10. Okay, so are we talking about an issue with the engineering from the manufacturer now, or are we talking about maintenance? I don't see how using an item for necessity rather than fun has any bearing on whether it's safe to use or not. It might be your own distinction, but it isn't a widely held one. Are the parks doing more/different maintenance to what the manufacturers recommend? If so, why?
  11. To be fair, singling out amusement rides for that type of maintenance requirement whilst ignoring a huge range of other potential risk activities could be seen as a bit of a stretch, no? I mean, do we think public transport is getting an annual tear-down to component level and NDT happening? Airlines, perhaps. Trains? Very dubious. Cars? Probably not. What about balconies? Nah. Agree, having eyes open to this type of stuff is smart business. I think we probably need to accept that parks and travelling amusements are two completely different businesses and although there can be a crossover in the rides the maintenance requirements, maintenance procedures, and operational drivers are entirely different. We can talk about travelling rides getting a quarterly teardown and NDT if we want to, but will it stop incidents? Do the procedures the parks undergo stop incidents? I understand that saying that proper testing and maintenance is going to be too expensive so let's not do it is never going to be something palatable, but at the same time we also can't deny that we need to strike a balance. After all, we already strike a balance on this anyway.
  12. I just watched this video; Full disclosure: I saw the first film, and I liked it but at the same time I gave it a pass on the basis that it was the best of a bunch of cinema that didn't appeal to me at all at the time and I had free tickets that I needed to burn. As I walked out I said to my wife that I thought it was good, but that it was not something that I was going to be in a rush to get a hold of later on. That proved fairly true. I've not seen the second one, but probably will get a hold of it in a few months if I'm at a loose end. Further disclosure: I have ridden ToT at DCA, but nowhere else. I've never seen a single episode of the Twilight Zone. ...what the hell did I just watch? If I'd not seen the image of the sign out front earlier in the ride I would have no idea that this was meant to be themed to a break-out. Did this video lose something of the experience and is there one out there that better showcases it? God, I hope so. In my estimation the sole motivator for riding this ride would be an affection for the characters, or the motion of the platform. It doesn't tell me a story in any meaningful way, which is a real strange one for Disney given I can usually work out the start, middle and end of their rides. It's all the more strange because we aren't talking about trying to do storytelling with something linear and with a lot of space like a roller-coaster, but instead we're working in a confined space with plenty of digital ability and absolute control of a variable ride experience. To watch this video: I don't have to know or care what the Twilight Zone is about. The storyline is coherent and accessible to me - it's a hotel that in the old days was hit by lightning which meant it ended up strange and haunted. That's why the inside of the place looks so old-world Hollywood glamorous. I've gotten into the elevator which is a piece of machinery that I understand the rules of as a member of the public. I'm taken and shown some cool visuals that reinforce the whole haunted hotel theme with narration to back it up, and then the rules of the elevator break. It's got good longevity because the hotel is stuck in the past anyway, and even if the Twilight Zone show itself is not exactly timeless I'd suggest that the theme music is - and even without the show tie-in the narrative is able to stand alone. You might be tempted to think that I'm anti-progress for Disney, and see this ride as a hasty cash-in on something popular and without substance. Not so. I rode ToT once, and have no real affection for it any more than I would any other ride at any other park. If they want to go with GotG for a ride experience I have no problem with that, although I do think it's better suited to a more traditional motion simulator. I think @djrappa is right on the money here.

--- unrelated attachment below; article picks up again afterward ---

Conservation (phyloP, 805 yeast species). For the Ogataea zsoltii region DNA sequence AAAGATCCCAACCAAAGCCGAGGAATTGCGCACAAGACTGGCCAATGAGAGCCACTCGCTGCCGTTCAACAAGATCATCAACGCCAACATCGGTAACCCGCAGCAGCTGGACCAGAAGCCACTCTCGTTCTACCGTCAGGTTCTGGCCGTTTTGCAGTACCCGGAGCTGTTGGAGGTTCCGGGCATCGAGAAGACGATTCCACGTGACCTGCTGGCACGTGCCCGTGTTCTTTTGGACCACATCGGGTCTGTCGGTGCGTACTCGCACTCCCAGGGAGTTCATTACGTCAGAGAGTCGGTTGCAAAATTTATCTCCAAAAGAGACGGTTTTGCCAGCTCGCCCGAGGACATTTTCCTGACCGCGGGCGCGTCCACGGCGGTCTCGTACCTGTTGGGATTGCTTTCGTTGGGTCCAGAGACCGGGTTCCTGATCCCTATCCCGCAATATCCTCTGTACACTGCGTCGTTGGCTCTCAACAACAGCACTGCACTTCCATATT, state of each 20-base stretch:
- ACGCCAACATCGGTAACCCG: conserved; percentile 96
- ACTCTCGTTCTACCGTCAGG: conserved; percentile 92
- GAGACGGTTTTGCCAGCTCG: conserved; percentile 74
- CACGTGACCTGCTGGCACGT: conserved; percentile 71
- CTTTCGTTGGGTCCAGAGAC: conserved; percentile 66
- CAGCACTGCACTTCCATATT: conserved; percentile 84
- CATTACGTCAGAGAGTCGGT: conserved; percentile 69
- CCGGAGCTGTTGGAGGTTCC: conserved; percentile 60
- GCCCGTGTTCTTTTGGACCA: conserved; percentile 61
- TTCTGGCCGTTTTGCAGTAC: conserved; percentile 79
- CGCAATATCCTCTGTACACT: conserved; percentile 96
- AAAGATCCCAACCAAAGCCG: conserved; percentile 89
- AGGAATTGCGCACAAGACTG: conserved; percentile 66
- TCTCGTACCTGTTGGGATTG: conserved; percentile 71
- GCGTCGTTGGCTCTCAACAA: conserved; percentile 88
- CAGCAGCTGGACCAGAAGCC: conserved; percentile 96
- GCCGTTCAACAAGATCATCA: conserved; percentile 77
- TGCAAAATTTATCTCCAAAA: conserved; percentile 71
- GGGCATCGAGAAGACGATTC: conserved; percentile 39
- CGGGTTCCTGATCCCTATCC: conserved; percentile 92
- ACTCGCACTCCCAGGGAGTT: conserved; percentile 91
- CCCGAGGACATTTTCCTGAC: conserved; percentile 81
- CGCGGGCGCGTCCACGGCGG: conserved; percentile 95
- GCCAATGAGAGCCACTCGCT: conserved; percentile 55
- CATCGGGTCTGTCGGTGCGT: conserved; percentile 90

13. Scooby Doo Spooky Coaster refurb in Nov/Dec 2017

    I would have to wonder what sponsorship like what you're discussing would be worth - my tip is not very much. In most cases it's not really on-brand for most brands, and doesn't give them much of an opportunity to engage with the punters. I'd be more inclined to think there's contra rather than cash changing hands in a lot of these deals. Realistically - how many people would sponsorship like this reach in a given year? Take that figure and work out what that would cost you to reach via other channels (eg; social media paid advertising) and consider that many other channels give you at least some ability to target, not to mention properly spruik your wares. Given it's probably not a great deal of money, I would have to wonder why a park might bother pursuing it given the costs of commercials in tee'ing something like that up. You've also got maintenance, the effect of downtime, and - god forbid - the collateral cost to the brand should the attraction be involved in something like TRR.
  14. The Perception About Ride Stoppages

    I'd have much rathered Dreamworld summarize for each of the big nine what the audits revealed, and what was done. For now all I know is they were closed a long time (in many cases), and work was required (in some cases). If it was safe in the first place tell me nothing needed doing (it's a good news story), if it needed a few minor things then tell me that too (I can take comfort in hearing that the stuff you were fixing is thin end of the wedge) - just don't leave me to guess what was wrong that needed it closed all that time.